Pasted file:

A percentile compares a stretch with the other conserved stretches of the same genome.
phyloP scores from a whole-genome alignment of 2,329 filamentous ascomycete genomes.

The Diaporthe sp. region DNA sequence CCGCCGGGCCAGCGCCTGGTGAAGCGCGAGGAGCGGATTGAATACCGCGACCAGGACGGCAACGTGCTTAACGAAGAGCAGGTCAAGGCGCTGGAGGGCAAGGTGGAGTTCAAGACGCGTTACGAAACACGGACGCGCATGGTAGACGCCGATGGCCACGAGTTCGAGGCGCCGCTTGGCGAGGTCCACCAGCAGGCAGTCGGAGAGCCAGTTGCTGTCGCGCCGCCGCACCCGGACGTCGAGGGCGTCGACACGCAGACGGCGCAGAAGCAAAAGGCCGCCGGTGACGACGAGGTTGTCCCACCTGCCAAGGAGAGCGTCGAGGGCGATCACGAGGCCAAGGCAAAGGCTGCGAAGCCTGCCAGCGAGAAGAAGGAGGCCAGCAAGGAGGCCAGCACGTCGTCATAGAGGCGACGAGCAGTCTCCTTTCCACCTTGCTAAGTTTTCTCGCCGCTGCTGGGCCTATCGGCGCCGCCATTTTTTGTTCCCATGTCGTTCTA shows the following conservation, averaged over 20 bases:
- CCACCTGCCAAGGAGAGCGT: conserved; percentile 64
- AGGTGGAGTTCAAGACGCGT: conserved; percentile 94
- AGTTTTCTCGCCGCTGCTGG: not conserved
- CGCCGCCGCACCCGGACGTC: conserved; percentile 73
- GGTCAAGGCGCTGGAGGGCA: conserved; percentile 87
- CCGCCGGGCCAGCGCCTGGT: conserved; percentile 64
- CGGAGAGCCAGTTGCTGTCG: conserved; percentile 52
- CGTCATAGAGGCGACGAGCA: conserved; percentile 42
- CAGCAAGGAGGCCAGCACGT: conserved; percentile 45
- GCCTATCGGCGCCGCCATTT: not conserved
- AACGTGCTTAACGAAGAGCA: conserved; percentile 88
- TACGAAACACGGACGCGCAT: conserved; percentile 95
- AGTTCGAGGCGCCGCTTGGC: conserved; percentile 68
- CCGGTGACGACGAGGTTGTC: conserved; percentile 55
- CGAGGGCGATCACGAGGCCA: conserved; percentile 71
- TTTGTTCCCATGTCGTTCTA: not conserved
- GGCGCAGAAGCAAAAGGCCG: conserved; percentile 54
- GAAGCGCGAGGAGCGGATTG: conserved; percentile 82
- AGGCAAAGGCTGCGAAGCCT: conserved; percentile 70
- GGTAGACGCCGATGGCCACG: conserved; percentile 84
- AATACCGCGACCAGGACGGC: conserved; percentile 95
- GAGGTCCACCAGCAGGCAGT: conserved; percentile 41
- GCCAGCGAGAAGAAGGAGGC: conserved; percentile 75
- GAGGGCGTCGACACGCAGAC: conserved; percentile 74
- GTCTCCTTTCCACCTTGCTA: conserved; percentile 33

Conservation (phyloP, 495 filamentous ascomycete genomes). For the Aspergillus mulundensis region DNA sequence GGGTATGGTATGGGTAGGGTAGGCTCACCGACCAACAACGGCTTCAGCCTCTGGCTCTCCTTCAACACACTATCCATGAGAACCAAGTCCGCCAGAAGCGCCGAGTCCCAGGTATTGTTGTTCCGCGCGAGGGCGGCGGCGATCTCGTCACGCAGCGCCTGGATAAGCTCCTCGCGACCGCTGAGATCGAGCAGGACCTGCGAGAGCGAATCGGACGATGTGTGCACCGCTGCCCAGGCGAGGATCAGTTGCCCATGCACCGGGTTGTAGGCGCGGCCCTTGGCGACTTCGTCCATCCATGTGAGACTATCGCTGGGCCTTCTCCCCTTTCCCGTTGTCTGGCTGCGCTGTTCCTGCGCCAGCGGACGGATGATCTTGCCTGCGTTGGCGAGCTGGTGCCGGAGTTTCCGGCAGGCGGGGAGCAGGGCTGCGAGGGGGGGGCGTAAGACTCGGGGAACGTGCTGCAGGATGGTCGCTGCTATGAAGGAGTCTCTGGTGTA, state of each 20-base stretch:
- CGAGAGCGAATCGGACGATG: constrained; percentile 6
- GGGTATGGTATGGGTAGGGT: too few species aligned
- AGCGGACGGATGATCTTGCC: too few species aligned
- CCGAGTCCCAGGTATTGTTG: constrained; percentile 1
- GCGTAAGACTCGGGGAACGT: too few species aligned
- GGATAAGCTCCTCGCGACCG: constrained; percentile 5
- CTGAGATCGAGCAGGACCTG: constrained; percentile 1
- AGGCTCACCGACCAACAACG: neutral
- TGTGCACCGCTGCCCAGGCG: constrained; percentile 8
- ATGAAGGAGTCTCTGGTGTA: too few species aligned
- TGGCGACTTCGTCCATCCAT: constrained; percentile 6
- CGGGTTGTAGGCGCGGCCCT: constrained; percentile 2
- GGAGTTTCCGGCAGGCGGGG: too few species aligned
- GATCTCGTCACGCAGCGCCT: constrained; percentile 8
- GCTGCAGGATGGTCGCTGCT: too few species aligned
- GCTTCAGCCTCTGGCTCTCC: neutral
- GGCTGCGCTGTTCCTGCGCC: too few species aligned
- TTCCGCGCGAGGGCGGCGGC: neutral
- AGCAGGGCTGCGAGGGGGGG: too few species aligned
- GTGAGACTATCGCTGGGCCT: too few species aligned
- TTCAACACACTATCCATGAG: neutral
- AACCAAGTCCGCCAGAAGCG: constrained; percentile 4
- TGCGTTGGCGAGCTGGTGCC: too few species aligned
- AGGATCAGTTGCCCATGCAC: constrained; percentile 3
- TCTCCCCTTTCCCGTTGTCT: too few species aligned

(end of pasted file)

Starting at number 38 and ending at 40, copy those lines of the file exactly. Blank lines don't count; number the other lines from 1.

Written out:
- TGTGCACCGCTGCCCAGGCG: constrained; percentile 8
- ATGAAGGAGTCTCTGGTGTA: too few species aligned
- TGGCGACTTCGTCCATCCAT: constrained; percentile 6